My thanks to my sister, Lisa Le Donne, for pointing me to this political cartoon:
My own position is not Fundamentalist, if Fundamentalism means accepting as a point of faith at the outset the proposition “Every statement in the Bible is completely true in the literal, historical sense.” That would break down at once on the parables. All the same commonsense and general understanding of literary kinds would forbid anyone to take the parables as historical statements, …. Books like Esther, or Jonah, or Job which deal with otherwise unknown characters living in unspecified period, & pretty well proclaim themselves to be sacred fiction.
Such distinctions are not new. Calvin left the historicity of Job an open question and, from earlier, St. Jerome said that the whole Mosaic account of creation was done “after the method of a popular poet.” Of course I believe the composition, presentation, & selection for the inclusion in the Bible, of all the books to have been guided by the Holy Ghost. But I think He meant us to have sacred myth & sacred fiction as well as sacred history.I think that many Bible professors wish that their students possessed the category of "sacred fiction" as Lewis did. For too many, the category of "fiction" precludes the qualifier "sacred." But until this category is in place, the category of "sacred history" will be misunderstood.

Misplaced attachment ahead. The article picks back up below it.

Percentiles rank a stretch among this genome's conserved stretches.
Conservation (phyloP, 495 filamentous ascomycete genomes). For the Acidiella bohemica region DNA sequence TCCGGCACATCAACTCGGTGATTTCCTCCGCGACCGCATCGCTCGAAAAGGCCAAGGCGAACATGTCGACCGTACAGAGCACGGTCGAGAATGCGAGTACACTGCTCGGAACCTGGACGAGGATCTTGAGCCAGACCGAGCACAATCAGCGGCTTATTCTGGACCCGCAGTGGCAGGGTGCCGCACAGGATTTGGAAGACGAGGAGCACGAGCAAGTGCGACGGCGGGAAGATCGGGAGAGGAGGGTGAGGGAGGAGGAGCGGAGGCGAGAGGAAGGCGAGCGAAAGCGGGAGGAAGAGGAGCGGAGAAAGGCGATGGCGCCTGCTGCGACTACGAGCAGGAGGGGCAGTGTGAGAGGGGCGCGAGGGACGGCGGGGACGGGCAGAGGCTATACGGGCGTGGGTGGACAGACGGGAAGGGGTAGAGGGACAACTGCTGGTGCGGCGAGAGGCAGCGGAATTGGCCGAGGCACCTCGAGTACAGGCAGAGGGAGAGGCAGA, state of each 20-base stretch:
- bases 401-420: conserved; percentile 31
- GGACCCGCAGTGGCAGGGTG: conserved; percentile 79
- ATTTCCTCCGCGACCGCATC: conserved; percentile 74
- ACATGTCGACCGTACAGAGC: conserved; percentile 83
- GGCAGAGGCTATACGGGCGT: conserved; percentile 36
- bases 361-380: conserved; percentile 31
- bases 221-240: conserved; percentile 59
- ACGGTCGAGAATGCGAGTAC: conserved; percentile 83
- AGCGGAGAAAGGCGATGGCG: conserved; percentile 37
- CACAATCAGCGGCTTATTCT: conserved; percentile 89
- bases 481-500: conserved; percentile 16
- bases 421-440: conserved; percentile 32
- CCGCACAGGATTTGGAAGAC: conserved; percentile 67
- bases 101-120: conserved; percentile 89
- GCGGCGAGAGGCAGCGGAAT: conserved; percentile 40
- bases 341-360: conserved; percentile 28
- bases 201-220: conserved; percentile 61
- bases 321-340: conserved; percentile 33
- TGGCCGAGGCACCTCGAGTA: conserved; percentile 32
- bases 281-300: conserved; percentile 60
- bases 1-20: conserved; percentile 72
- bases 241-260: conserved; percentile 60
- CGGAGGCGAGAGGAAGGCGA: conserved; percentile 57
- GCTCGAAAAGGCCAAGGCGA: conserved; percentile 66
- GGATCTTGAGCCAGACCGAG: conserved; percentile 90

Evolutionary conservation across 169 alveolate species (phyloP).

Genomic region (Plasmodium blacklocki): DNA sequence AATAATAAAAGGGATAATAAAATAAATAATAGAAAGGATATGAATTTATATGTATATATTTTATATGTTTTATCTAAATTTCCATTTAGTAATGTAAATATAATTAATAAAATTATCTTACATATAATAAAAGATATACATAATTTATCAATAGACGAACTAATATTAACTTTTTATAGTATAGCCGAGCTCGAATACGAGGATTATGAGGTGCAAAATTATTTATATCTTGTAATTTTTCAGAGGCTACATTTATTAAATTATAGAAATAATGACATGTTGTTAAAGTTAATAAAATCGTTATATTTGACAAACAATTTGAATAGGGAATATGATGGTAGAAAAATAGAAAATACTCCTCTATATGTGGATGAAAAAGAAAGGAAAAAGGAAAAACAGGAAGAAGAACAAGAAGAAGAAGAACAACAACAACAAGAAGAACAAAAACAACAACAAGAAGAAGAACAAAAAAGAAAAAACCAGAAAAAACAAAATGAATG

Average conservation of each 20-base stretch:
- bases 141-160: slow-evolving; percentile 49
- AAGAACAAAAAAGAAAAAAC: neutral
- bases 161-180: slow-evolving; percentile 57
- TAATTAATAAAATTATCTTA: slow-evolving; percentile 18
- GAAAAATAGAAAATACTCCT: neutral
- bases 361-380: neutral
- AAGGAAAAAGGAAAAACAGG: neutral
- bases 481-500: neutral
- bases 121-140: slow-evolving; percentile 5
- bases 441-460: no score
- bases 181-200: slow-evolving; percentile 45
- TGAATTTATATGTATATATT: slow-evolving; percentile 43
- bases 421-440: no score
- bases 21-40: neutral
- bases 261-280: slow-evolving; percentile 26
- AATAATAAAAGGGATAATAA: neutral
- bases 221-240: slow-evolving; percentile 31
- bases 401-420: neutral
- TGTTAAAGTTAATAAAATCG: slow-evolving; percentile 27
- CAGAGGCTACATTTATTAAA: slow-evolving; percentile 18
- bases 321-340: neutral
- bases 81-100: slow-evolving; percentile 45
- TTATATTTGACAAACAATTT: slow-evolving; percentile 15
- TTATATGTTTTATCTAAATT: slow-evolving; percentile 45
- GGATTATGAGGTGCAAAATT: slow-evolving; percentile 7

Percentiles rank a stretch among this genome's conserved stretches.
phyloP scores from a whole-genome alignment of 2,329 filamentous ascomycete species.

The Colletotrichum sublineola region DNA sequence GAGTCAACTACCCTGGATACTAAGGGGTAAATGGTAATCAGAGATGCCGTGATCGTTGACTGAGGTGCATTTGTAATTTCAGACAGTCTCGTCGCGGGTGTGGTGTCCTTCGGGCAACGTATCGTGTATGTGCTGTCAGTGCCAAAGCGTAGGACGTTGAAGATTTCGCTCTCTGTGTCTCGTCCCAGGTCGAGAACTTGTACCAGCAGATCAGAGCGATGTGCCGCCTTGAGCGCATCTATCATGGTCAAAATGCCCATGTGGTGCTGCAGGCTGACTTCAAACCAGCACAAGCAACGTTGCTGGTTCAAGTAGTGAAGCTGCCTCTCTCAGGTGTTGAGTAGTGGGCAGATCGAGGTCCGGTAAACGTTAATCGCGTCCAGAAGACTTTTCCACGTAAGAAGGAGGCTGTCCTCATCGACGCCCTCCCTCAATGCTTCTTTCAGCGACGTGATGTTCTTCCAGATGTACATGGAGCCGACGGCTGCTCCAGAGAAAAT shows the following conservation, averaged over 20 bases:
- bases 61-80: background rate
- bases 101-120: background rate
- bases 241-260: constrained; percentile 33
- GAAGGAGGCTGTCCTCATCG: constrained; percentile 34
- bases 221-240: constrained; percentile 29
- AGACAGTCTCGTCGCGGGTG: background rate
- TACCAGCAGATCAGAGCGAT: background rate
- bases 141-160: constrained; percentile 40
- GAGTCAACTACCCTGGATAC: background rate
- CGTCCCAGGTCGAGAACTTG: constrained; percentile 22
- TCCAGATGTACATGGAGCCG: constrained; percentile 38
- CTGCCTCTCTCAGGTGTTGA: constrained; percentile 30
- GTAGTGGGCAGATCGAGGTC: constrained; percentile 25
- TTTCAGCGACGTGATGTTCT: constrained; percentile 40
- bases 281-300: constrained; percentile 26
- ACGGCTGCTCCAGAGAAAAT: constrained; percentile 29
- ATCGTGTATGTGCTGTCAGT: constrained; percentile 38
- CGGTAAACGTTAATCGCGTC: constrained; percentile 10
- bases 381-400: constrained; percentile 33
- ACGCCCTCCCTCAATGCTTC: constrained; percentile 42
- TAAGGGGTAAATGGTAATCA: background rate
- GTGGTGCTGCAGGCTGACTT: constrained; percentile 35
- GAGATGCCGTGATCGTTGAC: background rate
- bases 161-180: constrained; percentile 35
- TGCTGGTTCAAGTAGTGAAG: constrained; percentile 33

[According to Chamberlain] the German is the specially chosen minister of the Protestant mission, through which Christendom is first made aware of its true content. That the Christian had thoughtlessly chosen the Jew, Jesus, for his savior was surely a bitter pill; it was too late to undo that.
But was it not written in the Gospel that Christ first saw the light in Galilee? And immediately the "instinct of the race" came to Chamberlain's aid and informed him that in just this part of Palestine extensive crossing of races had occurred and, above all, that in Galilee Germanic stocks had settled. Must one not, then, admit that Christ had been a German? It was, in fact, unthinkable that out of "materialism drunken Jewry" a doctrine could come to whose spiritual content the Jewish mind is completely opposed.
Chamberlain revealed an utterly morbid hatred of everything Jewish. He even ventured to assure his credulous readers that a Germanic child, the keenness of whose senses had not yet been ruined or blunted by the prejudices of adults, could tell instinctively when a Jew was near him....To be sure, he based his preference for the Sephardim on the assumption that they were in reality Goths who had been converted to Judaism in large numbers--a recognition which came to the great master of unproved assertion rather tardily, as it first appears in the third edition of his book. How the Goths, those genuine branches of the noble tree of Germandom, in spite of their "mystic inclination" and their inborn sense of "religious profundity," which according to Chamberlain are the heritage of their race, could throw themselves into the arms of "materialistic Judaism" with its "dead ritualism," its slavish obedience," and its "despotic God" remains an unsolved mystery. In this case the "race in their own bosoms" must have failed outright; otherwise the wonder is not explained. There is hardly another work which reveals such unexampled unreliability in the material used and such reckless juggling with bare assumptions of the most daring type.